Tom Wolfe, who passed away in New York on Monday at the age of 88, will be remembered both for his scathing satire and as a sartorial standout. In his trademark white suits, the journalist-turned-novelist was a keen observer and chronicler of American life. From a career that spanned more than half a century, Wolfe leaves an impressive legacy of work: essays, criticism, long form reporting and, of course, fiction.
Here’s a roundup of the essential reading:
While Wolfe didn’t initially set out to create a new form of journalism, his experimentation with the form, particularly including elements one normally associates with fiction (including the creation of scenes, extensive use of dialogue, and an authorial presence within the story) put him at the forefront of a a movement of writers that included Joan Didion, Gay Talese, Truman Capote and Hunter S. Thompson (though the latter bristled at his inclusion). The tome that launched a thousand trips, The Electric Kool-Aid Acid Test is one of the keystone texts of the American psychedelic era and perhaps the foremost example of the New Journalism. The 1968 book is considered the urtext of the hippie movement, spreading the gospel of psychedelic experimentation to a nation on the verge of a collective breakdown.
Rooted in the principles of the New Journalism, Wolfe turned to longer pieces, including “These Radical Chic Evenings” (published in Radical Chic & Mau-Mauing the Flak Catchers) which details a dinner party held by composer and conductor Leonard Bernstein and his wife to raise awareness of the Black Panther movement and to brainstorm ways of assisting in the legal defense of arrested members. It’s a classic, scathing piece, and the term “radical chic” is still used to describe liberal adoption of radical causes as a way of increasing social capital (and assuaging white guilt).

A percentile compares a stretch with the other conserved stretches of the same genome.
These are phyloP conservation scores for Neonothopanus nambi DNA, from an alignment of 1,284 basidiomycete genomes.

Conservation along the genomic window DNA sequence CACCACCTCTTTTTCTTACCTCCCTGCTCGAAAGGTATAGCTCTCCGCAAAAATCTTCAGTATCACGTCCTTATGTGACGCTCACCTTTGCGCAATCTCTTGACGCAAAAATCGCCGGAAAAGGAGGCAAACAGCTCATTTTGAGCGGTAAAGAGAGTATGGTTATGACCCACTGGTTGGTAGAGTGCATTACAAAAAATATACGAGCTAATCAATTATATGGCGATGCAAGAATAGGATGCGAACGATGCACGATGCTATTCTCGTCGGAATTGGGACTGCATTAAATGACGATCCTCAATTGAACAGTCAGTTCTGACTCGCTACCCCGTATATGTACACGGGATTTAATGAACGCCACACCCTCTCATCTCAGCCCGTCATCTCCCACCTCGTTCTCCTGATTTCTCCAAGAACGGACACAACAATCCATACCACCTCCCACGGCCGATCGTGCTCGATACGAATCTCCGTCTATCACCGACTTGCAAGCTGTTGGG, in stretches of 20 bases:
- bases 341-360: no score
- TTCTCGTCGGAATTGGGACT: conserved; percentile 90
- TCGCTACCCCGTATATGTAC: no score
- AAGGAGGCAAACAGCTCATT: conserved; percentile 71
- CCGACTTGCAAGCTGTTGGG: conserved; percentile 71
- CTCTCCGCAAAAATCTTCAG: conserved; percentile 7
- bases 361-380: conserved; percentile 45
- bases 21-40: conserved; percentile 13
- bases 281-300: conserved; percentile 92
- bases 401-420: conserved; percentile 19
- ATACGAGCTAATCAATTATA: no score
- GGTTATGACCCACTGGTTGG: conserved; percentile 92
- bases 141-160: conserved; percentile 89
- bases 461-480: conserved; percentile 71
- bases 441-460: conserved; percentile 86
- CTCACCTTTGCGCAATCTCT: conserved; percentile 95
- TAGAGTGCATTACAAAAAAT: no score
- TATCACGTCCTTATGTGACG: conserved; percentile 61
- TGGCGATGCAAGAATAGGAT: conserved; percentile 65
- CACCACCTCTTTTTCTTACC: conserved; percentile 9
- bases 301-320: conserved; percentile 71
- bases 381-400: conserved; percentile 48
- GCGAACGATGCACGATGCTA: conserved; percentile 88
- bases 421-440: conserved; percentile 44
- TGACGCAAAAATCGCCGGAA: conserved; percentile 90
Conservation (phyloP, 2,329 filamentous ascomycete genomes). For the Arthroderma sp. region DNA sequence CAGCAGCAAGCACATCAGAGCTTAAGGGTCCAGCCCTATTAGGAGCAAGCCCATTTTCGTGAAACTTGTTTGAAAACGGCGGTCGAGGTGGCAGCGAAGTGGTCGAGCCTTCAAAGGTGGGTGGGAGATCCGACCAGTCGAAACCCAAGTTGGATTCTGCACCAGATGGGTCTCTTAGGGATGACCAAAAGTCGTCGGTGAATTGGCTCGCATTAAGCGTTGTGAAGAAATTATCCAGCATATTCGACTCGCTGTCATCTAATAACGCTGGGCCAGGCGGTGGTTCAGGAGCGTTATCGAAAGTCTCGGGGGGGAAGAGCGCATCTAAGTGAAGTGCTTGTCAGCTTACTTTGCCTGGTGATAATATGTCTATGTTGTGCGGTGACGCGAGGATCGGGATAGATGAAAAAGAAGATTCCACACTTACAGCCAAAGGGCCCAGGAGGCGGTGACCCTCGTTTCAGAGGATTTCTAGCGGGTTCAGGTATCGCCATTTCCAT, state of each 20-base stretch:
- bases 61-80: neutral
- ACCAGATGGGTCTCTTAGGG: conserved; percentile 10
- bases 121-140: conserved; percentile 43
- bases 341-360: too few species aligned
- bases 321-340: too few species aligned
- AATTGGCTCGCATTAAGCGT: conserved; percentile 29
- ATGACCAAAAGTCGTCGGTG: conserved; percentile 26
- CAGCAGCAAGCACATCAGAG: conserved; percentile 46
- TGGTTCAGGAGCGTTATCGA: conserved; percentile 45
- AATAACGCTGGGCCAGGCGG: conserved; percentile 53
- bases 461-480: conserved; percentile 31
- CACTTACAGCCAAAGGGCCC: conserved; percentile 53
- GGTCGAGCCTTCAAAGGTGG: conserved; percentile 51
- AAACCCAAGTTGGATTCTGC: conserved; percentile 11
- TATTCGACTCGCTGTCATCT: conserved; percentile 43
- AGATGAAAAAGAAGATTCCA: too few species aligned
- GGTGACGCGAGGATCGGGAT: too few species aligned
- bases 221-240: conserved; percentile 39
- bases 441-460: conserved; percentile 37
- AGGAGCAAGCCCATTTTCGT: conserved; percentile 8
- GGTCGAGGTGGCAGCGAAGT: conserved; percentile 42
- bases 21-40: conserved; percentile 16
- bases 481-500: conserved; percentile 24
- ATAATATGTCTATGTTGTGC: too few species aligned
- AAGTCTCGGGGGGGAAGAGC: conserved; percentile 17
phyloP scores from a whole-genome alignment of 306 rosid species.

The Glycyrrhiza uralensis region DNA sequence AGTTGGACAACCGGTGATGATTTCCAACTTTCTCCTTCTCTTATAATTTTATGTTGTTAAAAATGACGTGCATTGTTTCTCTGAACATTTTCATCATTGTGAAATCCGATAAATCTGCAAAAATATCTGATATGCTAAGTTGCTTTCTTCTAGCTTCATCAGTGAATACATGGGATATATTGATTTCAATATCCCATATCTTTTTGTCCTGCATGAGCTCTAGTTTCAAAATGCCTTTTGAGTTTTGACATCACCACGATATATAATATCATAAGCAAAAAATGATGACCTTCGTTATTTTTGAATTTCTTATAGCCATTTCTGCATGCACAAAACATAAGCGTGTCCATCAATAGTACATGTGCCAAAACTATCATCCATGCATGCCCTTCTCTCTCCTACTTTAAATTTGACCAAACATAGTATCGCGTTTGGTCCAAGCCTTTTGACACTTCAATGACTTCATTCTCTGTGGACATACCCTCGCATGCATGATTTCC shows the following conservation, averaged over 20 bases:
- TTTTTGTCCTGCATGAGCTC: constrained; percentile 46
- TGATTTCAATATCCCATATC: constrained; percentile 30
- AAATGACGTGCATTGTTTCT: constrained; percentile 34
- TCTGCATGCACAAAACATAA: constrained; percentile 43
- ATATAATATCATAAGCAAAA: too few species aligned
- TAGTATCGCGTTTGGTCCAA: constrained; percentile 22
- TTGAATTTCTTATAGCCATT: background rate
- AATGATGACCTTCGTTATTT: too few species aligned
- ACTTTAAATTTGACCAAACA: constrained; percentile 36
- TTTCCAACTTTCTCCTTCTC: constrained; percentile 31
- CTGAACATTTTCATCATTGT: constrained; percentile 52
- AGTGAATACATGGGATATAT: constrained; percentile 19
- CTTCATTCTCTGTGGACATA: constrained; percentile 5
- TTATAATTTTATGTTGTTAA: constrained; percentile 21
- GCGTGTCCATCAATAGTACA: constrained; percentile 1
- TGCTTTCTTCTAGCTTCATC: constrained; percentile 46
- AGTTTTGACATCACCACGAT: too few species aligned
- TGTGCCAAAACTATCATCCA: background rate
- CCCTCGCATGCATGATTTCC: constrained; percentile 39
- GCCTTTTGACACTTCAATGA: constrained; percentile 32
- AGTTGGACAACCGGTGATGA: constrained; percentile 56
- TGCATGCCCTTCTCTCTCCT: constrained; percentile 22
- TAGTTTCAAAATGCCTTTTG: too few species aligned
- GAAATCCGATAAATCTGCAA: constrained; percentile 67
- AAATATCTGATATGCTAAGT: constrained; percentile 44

Similarly, 1976’s “The ‘Me’ Decade and the Third Great Awakening,” originally published in New York magazine (and now collected in Mauve Gloves & Madmen, Clutter & Vine) gave the moniker The Me Decade to the 1970s as a whole — a label we still use today.
The Right Stuff, published in 1979, is Wolfe’s non-fiction magnum opus and perhaps one of the finest examples of long-form journalism. Based on seven years of research, Wolfe documents the pilots involved in the development of post-war experimental jet fighters and the men of the “Mercury seven,” NASA’s first astronauts. Along with the political and social backdrop of the time, Wolfe explores an internal blend of rigour, risk-taking and psychological fortitude which he referred to as “the right stuff.”
Master of the Universe
Wolfe’s first novel, The Bonfire of the Vanities, was published in 1987 (much revised from its Dickens-influenced serialization in Rolling Stone magazine two years earlier) and was a critically-lauded bestseller (and the basis for a truly unfortunate film.) A scathing satire on life in New York City, and the United States as a whole, it captures its time with a lacerating insight — delving into race, class, religion, sex, politics, booze, greed and virtually every human failing you might imagine — while still feeling topical today.
Anything following The Bonfire of the Vanities was bound to suffer in comparison, but A Man In Full, published in 1989, almost satisfies. Taking the same sprawling approach as Bonfire, Wolfe looks at Atlanta’s business and legal communities, exploring real estate, sexual violence, corruption, Stoicism, race relations, and — perhaps most memorably — animal husbandry.